'One interesting aspect of work is the profusion of sealife, from plankton to dolphins, that has arrived, ' says Berger. In many ways the seabed is a reflection of the desert, with little growing - 'But we seem to have stirred up nutrients.'

Providing something for life to grab on to seems to have an effect too, and eventually it is hoped coral can be induced to grow. Three old aeroplanes, stripped of toxic materials, are being sunk in the water in the hope of promoting sealife growth as part of a diving centre.

Berger says the formed ground is good and differential settlement will not be an issue.

Teams of vibro-compactors are working their way along the island branches; Bauer, Soletanche and Keller Group are among the companies consolidating the ground before infrastructure work gets going in earnest.

Keller UK marketing director Martin Singleton says its £8.2M contract, which started in February, involves densifying the ground to a maximum of 11m, virtually the full depth of the reclaimed sand. Keller has up to 10 fully instrumented vibro rigs working on its section, using seawater flushing which helps form an annulus around the holes to allow sand fill to fall to the bottom.

'You are basically evening out fluctations in the bearing capacity, in this case to give an overall 150kPa. It means the client does not need to decide exactly where his building will go yet and eliminated piles for most of the development, ' Singleton says.

Each island is 'a small city' and needs all the ingredients of a normal urban environment plus the extras that the desert demands, from freshwater provision, total irrigation and major cooling.

'We have nearly everything there except nuclear power, ' says Berger. 'We even considered wave and wind generation.' But wave action is never large enough because the Arabian Gulf is too short to allow major storm systems to develop. That is good news for the breakwaters, of course.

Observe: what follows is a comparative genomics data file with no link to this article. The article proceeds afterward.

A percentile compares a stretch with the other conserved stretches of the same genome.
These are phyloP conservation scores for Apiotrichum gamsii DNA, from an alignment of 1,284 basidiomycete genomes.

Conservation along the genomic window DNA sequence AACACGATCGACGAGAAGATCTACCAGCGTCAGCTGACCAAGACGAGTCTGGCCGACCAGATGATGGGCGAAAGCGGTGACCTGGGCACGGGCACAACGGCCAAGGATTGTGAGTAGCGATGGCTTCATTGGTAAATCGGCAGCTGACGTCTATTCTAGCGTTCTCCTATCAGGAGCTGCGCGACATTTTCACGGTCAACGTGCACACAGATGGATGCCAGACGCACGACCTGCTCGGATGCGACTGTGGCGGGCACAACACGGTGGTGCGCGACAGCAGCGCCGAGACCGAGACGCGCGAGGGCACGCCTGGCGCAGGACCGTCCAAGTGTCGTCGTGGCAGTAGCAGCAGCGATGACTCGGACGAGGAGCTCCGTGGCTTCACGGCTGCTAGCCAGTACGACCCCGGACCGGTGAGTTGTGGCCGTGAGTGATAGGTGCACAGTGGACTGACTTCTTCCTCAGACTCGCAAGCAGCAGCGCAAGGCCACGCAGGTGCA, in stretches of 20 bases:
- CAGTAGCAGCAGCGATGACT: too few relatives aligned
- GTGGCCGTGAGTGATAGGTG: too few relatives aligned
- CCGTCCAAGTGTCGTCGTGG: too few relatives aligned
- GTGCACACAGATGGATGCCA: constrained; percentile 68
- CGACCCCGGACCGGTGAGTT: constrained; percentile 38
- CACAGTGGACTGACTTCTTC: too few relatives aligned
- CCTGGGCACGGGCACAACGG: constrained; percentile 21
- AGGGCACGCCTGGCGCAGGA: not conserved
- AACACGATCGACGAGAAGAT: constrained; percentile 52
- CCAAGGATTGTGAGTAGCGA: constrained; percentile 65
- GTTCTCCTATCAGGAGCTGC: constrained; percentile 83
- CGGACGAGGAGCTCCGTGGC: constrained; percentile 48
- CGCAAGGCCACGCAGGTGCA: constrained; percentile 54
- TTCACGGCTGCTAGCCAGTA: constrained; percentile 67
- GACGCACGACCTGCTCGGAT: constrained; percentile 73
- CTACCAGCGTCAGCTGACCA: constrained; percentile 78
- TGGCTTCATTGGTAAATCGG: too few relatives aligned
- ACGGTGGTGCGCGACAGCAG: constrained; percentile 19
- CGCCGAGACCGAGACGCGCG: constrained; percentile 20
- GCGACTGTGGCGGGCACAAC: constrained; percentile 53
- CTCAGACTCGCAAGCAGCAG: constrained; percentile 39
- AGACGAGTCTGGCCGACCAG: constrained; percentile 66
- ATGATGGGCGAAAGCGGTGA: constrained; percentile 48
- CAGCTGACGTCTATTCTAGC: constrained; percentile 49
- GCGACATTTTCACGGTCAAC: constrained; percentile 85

Dubai's power stations will supply electricity, though the islands will have their own water distilleries for part of their supply. They will also have their own cooling systems: chilled water for air-conditioning in villas and apartments will be supplied from a central plant via special insulated pipes.

These larger plant items will be piled, as will one or two of the biggest apartment blocks up to 14 storeys high.

'We also have to install telecommunications, the electricity distribution from 132kV down, and roads, ' says Berger. There will be a five-lane dual carriageway entrance road which runs across the the 300m long 'tree trunk' bridge to the mainland.

A design competition for this 350m long Yshape gateway - it splits into two roads on the island - was recently won by H2L2 architects of New York with a scheme using 25m high space frames on either side and incorporating statues of the seven original wonders of the world.

Germany's Leonhardt, Andra & Partner is structural engineer. Contractor Belhassa Six has already begun piling foundations.

The green epoxy-coated rebar cages it is using are a typical feature in Dubai, which has one of the world's most aggressive groundwater environments. Nearly all foundations need extensive protection.

Jebel Ali will also have side bridges from the ends of the crescents to the shore and each development will have tunnel connections at the top of the 'tree' across the lagoon to the crescent and its roads.

Various infrastructure contractors are now moving in, as well as workers for the various private developments as plots are let for hotels and apartments.

With everything due to finish on Jumeirah by the end of 2005, Berger's multinational management team has a major task of co-ordination on its hands.